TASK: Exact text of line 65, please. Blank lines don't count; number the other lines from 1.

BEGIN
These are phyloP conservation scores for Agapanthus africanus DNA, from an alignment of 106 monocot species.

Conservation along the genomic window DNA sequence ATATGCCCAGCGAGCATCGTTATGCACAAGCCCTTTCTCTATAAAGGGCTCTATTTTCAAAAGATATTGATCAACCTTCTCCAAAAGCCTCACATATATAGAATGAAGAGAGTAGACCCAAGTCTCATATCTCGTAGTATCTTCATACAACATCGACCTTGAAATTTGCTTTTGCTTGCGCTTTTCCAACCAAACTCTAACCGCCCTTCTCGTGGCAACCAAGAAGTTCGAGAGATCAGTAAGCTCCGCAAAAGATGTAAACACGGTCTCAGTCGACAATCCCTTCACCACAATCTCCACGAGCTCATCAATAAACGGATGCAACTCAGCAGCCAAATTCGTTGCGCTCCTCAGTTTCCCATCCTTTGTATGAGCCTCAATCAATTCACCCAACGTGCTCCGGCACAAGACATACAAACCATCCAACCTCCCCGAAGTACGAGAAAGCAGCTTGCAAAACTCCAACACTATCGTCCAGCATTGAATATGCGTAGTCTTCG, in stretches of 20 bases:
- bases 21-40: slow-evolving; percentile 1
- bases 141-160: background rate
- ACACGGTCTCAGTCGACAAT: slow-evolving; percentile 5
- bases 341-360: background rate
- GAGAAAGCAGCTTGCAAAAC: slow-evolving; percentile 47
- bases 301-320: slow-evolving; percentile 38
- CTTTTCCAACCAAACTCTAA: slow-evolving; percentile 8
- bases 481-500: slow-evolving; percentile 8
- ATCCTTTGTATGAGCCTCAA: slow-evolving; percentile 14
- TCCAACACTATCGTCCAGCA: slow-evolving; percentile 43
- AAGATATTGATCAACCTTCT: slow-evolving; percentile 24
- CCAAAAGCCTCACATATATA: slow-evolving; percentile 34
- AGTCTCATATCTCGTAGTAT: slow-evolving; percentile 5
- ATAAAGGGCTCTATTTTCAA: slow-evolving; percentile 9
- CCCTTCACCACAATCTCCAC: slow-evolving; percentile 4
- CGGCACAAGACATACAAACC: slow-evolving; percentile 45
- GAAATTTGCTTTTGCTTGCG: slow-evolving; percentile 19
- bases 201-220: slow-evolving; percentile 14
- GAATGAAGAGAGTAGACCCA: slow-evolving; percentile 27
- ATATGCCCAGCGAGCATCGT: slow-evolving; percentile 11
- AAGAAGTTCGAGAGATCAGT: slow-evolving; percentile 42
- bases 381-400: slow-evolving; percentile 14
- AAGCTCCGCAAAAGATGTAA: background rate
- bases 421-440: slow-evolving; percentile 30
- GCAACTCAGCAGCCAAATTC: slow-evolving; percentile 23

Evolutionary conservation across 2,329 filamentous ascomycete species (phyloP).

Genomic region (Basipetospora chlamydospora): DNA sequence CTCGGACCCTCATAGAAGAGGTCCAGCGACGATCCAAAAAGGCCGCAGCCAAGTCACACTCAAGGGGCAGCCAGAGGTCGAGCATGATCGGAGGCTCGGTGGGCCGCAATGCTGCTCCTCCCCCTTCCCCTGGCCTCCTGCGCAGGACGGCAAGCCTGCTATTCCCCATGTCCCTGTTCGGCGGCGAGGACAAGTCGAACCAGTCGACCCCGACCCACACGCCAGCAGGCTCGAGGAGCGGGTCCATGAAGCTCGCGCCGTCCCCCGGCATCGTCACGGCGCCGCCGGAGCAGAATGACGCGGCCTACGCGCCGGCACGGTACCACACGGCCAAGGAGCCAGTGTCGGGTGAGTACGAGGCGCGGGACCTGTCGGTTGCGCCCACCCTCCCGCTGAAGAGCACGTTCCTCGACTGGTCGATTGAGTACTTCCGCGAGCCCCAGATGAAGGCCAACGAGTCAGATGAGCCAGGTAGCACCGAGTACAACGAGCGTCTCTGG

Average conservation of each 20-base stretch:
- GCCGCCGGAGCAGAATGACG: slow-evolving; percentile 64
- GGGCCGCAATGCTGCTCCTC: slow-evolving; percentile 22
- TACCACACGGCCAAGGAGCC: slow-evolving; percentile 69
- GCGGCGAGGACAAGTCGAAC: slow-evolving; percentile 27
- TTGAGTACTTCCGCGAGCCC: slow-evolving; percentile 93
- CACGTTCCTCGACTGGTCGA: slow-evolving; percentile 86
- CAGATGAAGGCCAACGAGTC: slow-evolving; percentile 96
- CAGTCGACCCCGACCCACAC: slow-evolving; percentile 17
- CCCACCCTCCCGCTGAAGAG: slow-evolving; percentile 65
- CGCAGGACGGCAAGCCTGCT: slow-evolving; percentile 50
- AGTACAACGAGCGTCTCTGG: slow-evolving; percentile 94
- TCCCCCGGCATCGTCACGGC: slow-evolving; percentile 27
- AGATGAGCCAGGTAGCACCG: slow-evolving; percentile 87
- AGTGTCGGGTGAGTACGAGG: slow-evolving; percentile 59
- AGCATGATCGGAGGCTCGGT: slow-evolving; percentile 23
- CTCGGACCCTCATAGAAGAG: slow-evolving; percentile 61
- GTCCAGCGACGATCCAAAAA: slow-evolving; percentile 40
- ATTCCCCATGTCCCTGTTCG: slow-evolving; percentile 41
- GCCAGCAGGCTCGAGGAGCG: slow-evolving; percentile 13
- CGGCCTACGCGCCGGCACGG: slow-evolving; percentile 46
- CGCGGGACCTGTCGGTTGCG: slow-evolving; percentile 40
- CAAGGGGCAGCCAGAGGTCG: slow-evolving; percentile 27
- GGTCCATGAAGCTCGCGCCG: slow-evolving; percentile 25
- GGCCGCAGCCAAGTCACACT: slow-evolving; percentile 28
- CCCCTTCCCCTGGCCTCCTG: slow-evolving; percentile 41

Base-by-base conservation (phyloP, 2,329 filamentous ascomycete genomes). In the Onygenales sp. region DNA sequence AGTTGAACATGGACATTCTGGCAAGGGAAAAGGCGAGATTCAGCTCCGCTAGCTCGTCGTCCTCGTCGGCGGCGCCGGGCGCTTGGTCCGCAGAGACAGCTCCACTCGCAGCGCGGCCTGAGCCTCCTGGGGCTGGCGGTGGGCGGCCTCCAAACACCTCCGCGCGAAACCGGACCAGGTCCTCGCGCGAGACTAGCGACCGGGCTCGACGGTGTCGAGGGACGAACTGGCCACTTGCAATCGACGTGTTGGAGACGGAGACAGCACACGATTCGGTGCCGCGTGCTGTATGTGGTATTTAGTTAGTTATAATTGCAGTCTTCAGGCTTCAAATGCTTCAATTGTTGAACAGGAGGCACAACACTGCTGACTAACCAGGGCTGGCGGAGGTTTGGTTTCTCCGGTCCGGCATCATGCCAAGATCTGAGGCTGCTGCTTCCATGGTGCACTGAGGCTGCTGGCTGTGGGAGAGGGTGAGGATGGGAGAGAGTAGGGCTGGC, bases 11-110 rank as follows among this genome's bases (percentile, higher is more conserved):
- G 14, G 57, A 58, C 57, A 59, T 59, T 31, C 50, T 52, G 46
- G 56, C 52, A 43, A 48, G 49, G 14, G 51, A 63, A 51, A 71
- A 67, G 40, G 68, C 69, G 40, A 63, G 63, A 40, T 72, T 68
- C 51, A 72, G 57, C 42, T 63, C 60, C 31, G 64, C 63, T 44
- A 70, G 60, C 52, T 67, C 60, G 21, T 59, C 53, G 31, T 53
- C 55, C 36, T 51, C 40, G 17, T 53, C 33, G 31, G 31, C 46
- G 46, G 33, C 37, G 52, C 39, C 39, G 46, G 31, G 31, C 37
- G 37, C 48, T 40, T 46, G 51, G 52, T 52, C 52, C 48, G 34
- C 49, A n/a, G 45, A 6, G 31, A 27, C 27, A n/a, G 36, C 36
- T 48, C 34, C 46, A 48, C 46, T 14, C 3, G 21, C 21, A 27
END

- C 49, A n/a, G 45, A 6, G 31, A 27, C 27, A n/a, G 36, C 36